Count your blessings when life's stresses get overwhelming.
Oh that's such a cruisy job - wanna swap?" is something I hear regularly when I meet someone new and they find out what I do for a living.
They must think it's all just wine tasting day in day out, making a telly show and going to the occasional flash party.
They don't see the screaming weekly deadlines, the soul-sucking sitting around in airports, the horror of realising you'd booked your crew to fly economy and they're going to arrive in Queenstown two hours late, if at all.
The GST and PAYE, the dubious semi-rural internet connections, the website that is months out of date (meaning my "social media platforms are operating at less than optimal levels") and the constant strain of trying to maintain some semblance of normality at home (when I am home) for my children and long-suffering husband. The cooking, the housework, the pressure of producing vaguely nutritious lunchboxes each day and the ferrying of kids to and from sport/dancing/drama and after-school tuition ("because your child needs more problem-solving strategies for their line of attack in terms of the maths curriculum").
They don't see the supermarket shopping, the state of my skirting boards, the keeping on top of school notices and the "your child wants to do waterpolo so can you sign here, pay $100 and also be a parent-helper" forms.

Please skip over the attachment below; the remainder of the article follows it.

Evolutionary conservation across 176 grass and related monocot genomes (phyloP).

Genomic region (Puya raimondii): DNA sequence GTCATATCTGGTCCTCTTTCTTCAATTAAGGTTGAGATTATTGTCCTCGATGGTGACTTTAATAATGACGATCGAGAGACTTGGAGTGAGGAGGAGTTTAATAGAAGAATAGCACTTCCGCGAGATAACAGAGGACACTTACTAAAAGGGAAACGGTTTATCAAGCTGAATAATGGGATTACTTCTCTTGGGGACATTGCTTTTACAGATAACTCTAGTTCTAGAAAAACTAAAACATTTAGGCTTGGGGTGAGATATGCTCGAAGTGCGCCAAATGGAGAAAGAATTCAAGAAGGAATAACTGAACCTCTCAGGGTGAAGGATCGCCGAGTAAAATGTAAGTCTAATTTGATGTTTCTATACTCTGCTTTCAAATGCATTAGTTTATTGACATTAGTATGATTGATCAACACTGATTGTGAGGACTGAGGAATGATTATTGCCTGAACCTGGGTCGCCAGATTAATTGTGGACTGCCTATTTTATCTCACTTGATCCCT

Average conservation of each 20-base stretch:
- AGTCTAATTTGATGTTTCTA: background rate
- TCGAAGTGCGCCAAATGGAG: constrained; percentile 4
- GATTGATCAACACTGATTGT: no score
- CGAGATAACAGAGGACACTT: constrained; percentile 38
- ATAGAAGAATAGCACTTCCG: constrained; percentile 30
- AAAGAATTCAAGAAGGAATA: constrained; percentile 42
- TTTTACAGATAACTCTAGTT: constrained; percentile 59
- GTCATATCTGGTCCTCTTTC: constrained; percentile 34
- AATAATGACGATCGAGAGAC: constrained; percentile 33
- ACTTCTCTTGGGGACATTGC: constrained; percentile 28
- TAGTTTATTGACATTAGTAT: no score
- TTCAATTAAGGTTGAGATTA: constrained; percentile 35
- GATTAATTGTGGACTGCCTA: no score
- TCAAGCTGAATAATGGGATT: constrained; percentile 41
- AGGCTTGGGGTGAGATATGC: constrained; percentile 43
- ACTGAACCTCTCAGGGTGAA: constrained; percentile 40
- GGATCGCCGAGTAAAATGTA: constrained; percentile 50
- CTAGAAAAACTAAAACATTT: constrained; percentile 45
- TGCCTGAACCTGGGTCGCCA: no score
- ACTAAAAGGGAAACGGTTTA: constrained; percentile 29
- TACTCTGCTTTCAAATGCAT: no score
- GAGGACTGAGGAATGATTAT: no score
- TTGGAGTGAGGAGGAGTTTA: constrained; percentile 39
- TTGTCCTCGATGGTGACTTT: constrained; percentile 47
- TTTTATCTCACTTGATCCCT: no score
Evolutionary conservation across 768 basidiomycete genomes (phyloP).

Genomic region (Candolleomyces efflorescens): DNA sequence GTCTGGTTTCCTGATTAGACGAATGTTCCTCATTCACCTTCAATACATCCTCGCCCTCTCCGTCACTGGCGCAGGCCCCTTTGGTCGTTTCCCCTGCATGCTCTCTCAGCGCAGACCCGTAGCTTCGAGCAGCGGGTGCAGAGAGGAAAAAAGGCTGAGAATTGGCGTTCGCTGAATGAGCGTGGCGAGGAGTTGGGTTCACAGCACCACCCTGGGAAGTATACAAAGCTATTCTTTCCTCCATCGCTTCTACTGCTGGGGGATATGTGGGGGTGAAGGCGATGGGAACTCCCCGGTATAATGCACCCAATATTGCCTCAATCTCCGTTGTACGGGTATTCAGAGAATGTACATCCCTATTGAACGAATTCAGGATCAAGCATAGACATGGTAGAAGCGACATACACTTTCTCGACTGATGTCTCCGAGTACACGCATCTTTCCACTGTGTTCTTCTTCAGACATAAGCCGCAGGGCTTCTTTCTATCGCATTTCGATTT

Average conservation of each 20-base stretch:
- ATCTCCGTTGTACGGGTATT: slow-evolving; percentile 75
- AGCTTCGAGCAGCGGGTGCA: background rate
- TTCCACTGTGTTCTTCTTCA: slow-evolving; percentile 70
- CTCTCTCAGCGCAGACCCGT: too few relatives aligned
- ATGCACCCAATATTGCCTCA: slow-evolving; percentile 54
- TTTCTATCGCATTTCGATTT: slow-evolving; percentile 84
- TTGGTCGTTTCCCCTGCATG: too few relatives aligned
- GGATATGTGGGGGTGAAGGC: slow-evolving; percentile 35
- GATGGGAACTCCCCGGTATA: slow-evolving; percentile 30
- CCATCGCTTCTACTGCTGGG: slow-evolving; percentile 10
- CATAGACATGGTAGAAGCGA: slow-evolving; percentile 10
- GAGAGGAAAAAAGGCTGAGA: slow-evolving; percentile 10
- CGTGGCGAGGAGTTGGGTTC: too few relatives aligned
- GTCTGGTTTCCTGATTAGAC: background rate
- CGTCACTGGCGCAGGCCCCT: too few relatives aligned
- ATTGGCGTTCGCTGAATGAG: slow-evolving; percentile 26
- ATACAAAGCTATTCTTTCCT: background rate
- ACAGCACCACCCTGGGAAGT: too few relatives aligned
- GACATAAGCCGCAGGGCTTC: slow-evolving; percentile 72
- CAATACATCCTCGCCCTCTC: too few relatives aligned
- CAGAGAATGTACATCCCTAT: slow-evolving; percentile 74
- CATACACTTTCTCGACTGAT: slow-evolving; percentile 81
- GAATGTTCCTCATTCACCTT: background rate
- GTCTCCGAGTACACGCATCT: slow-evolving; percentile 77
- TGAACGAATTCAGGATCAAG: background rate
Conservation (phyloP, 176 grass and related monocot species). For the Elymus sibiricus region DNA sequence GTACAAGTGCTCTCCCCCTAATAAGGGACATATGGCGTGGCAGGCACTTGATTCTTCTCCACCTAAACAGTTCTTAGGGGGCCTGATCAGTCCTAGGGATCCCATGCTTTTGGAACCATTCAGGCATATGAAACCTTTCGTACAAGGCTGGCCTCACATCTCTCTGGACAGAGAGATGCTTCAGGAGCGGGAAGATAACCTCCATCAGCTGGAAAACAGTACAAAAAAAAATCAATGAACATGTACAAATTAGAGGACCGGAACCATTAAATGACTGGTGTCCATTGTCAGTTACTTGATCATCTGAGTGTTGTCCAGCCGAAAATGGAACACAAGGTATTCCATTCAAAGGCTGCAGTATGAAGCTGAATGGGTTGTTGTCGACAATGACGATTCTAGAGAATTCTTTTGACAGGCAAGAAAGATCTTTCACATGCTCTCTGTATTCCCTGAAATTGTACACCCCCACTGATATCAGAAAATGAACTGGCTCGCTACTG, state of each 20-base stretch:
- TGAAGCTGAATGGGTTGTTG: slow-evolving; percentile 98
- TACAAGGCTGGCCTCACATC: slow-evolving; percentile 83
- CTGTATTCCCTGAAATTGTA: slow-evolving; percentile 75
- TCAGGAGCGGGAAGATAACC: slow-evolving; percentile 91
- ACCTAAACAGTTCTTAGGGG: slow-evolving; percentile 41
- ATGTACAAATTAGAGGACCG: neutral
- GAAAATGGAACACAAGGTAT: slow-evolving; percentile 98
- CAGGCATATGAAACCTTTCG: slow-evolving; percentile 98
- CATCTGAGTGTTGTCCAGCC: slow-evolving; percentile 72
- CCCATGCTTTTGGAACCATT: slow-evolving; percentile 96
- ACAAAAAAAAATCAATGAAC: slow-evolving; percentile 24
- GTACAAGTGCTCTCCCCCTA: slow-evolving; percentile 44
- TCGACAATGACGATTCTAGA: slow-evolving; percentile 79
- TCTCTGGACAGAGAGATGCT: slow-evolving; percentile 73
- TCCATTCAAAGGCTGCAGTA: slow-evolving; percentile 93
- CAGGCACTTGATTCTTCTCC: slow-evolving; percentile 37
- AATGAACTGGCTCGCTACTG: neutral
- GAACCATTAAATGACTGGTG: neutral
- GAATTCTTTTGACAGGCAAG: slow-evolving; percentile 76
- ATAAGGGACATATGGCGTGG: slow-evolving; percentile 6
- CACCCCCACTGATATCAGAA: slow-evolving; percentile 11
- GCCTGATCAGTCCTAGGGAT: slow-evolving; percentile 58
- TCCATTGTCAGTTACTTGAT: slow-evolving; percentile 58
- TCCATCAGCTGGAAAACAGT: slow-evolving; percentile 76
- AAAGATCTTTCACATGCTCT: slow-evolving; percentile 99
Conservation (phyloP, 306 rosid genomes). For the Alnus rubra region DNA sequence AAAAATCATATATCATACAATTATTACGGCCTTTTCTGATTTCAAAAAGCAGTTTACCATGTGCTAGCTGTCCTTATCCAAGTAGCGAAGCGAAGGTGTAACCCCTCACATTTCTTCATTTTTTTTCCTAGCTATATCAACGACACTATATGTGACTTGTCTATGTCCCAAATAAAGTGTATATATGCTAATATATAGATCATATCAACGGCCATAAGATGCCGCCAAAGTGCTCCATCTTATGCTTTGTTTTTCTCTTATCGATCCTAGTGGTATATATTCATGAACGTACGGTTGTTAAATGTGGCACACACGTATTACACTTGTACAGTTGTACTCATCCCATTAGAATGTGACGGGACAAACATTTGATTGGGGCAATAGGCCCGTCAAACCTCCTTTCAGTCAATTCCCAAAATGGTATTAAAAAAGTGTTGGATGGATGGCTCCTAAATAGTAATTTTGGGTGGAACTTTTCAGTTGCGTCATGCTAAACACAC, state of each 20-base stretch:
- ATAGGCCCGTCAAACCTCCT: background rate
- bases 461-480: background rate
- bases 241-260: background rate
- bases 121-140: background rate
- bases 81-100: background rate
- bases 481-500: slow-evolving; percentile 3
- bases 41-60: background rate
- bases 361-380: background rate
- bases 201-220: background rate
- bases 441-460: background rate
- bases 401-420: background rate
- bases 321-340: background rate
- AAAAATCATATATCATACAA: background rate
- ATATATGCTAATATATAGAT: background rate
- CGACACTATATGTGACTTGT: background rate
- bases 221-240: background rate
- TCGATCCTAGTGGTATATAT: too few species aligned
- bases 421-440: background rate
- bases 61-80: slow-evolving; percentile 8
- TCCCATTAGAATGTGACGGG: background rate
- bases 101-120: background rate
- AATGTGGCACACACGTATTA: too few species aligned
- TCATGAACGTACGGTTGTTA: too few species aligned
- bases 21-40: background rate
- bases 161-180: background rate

The begging babysitters at short notice, the "knock on every door down your street to ask for money because our school needs some new tambourines" fundraisers, the numerous presents for the kids' friends birthday parties, the doctor's appointments, the cat vaccinations, the gardening, the banking and insurance and bills, bills, bills. "Then you really should get a nanny/cleaner/PA ... because your life would be SO much easier if you did," is what they tend to say if I ever do get the chance to vent my spleen about how staggeringly crap it is being middle class. Are these people on peyote? I really love my job, but it can sometimes be a bit of a financial stretch just to keep my eight-week hair appointments let alone pay someone to scrub the shower, swing past school to collect the kids or sort out my spreadsheets. Sheesh!
Actually, now that I've taken a few moments to think about it, those last few paragraphs are little more than a petulant, post-Christmas rant from a woman who should know better.
She should, in fact, calm down, take a deep breath and get over herself. Because life is good when you are loved.
Always be thankful for what you have.
Learn to say "no" more often because money isn't everything and suck it up, Yvonne. It's pride not money stopping you from getting help with the cleaning.
Stop complaining, spend less on your hair and more on your sanity and the world will be a better place.
Cheers! I'll drink to that.